Long Cultivars of Carrots
22nd Mar 2001
There is no doubt that the vegetable that I've had more success with over my years of exhibiting has been carrots, in particular the long cultivars. They are particularly rewarding when you can pull specimens from the bore hole that are as near perfect as you can get in every way. I have grown them in a variety of ways over the years using both pipes, raised beds and drums and just last year, I grew some fantastic specimens for the Chelsea show in wheely bins.
These were grown at Bangor University and I just happened to come across a few of these that had been prepared at some earlier date to grow rice in them so they had plenty of drainage holes incorporated. They are just over three feet deep and I filled every bin with fine moss peat and then bored four holes in each one and filled them with nothing more than Levington F2S. This is undoubtedly one of Levingtons better mixes as it is very fine with sufficient nutrients to grow the carrot well and the 'S" means that they have incorporated some silver sand into the mixture as well.
As a result of the really good carrots that I pulled from these bins last year I had another look around the universities store and came across some more, so this year I have a dozen wheely bins with four long carrots in each. What I also discovered was that even though the bore holes were not as deep as I would create normally at home, the root was still long as it had curled around the bottom of the bin. As they were grown in a warm greenhouse with the bottom of the bin raised above ground level by the wheels, the colour of the slow tapering roots were superb.
This year I hope to stage twenty roots and I have never found such an easier system; all I do is wheel each bin outside, cut off the foliage leaving about four inches of stalks and then slowly tilt the build up side down so that the whole mass of peat and carrots is removed intact. As a result of finding these extra bins which now means that I have 48 carrots growing away, I can save a couple of bins and gradually acclimatise them to the outdoor by first wheeling them into a cold greenhouse for two weeks and thereafter outside. I just wonder what they will be like by August.
Drums and Raised Beds
However my main thrust with long carrots will be at home and I have 5 plastic drums filled with sand on top of a raised bed inside one of my polytunnels as well as two other large raised beds with a timber structure overhead covered with enviromesh.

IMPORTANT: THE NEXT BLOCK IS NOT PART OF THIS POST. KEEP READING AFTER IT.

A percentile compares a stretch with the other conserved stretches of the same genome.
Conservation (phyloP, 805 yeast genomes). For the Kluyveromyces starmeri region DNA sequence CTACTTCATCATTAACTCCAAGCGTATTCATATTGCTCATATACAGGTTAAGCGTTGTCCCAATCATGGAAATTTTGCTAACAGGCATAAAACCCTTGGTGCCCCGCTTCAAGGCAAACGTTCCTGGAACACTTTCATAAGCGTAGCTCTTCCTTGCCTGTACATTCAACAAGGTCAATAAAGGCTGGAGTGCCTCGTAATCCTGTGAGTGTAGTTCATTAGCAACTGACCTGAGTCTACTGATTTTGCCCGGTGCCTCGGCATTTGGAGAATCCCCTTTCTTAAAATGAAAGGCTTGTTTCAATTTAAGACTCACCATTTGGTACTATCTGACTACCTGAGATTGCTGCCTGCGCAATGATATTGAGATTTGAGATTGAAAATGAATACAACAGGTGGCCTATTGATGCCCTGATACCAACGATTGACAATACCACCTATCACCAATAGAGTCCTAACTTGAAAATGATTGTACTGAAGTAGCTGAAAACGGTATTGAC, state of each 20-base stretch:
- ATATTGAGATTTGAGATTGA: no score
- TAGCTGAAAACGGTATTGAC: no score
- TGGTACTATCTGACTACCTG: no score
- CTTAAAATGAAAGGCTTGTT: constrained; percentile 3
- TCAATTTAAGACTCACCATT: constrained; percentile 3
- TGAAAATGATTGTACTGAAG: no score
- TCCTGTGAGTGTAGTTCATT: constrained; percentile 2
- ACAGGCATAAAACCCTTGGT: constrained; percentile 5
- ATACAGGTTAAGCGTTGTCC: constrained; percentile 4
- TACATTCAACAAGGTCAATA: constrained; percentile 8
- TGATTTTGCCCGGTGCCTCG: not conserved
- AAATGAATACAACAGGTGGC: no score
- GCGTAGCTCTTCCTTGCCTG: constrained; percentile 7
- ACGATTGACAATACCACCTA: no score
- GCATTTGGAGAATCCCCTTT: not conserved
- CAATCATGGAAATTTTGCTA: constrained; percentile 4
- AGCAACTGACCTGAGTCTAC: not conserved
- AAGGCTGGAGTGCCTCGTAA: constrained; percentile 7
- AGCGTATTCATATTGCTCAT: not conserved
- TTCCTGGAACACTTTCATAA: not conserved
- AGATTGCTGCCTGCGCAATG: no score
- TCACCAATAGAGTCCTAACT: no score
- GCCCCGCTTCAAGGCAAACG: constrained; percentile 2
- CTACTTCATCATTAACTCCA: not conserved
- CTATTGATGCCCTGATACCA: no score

Last year a good friend of mine and a top grower of vegetables, John Branham from Aylesbury, had a phenomenal year with every piece of his jig saw falling neatly into place to make a perfect picture of astounding quality vegetables.
His parsnips, onions and long carrots were really impressive, indeed next to the Parsnips that Jack Arrowsmith showed at Brecon three years ago, these were the best I had ever seen. If anything, they were heavier and bigger than Jacks and at the National Championships at Dundee they were overhanging the bench on his collection by some two feet! As good as these Parsnips were it was the long carrots that really impressed me when I saw them first at the Welsh Championships, they were larger than some parsnips I have seen staged! and the heaviest top quality long carrots I have ever seen.
Not only were they indeed large, they had quality as well and when I discussed how john grew both the parsnips and carrots he emphasised that it wasn't so much the type of mixture that was crucial towards good growth, rather the method of growing and keeping them under covers and warm to give them a really good start. Later on this year I hope to visit John with the intention of writing a special article about the way he grows six of his main vegetables for staging on his collections.
As the National is this year held on the August Bank Holiday weekend at Margam Park South Wales on Sunday and Monday the 26 and 27th I need to sow the majority of my long carrots this coming week. I shall once more use a 3 inch diameter pipe to core out a hole in both drums and beds as, like with the parsnips, they have not been emptied out this year and the bore hole will be completed with a steel bar.
The mixture I shall use will be one bed of John Branhams and one bed of my own.
My own mixture is the one I have developed without the use of soil and is as follows: 2 builders buckets of Levington Multi Purpose passed through a quarter inch sieve, 1 bucket of Moss peat again passed through a quarter inch sieve in order to make sure that there are no hard lumps left in the mixture. Finally add half a bucket of washed concreting sand and half a bucket of Vermiculite. The above four buckets just nicely fills up my electric concrete mixer and once the material has been thoroughly mixed I add the following nutrients, 2 ounces of fine Calcified Seaweed, it"s important to use the finest particles so I pass the material through a very fine sieve. The next ingredients are 2 ounces of Superphosphate of lime, 2 ounces of Sulphate of Potash and 4 ounces of carbonate of lime.
John Branhams mixture is totally different and is as follows 1 - 3 gallon bucket of sieved soil, 3 - 3 gallon buckets of finely sieved Moss peat, 2 gallon of silver sand and 1 gallon of vermiculite giving a total mixture by volume of 15 gallons. To the above John adds 6 ounces of Chempak BTD (Base Top Dressing) 4 ounces of lime and 4 ounces of calcified seaweed.
It will be interesting to see how the results from the mixtures differ, I shall keep you posted.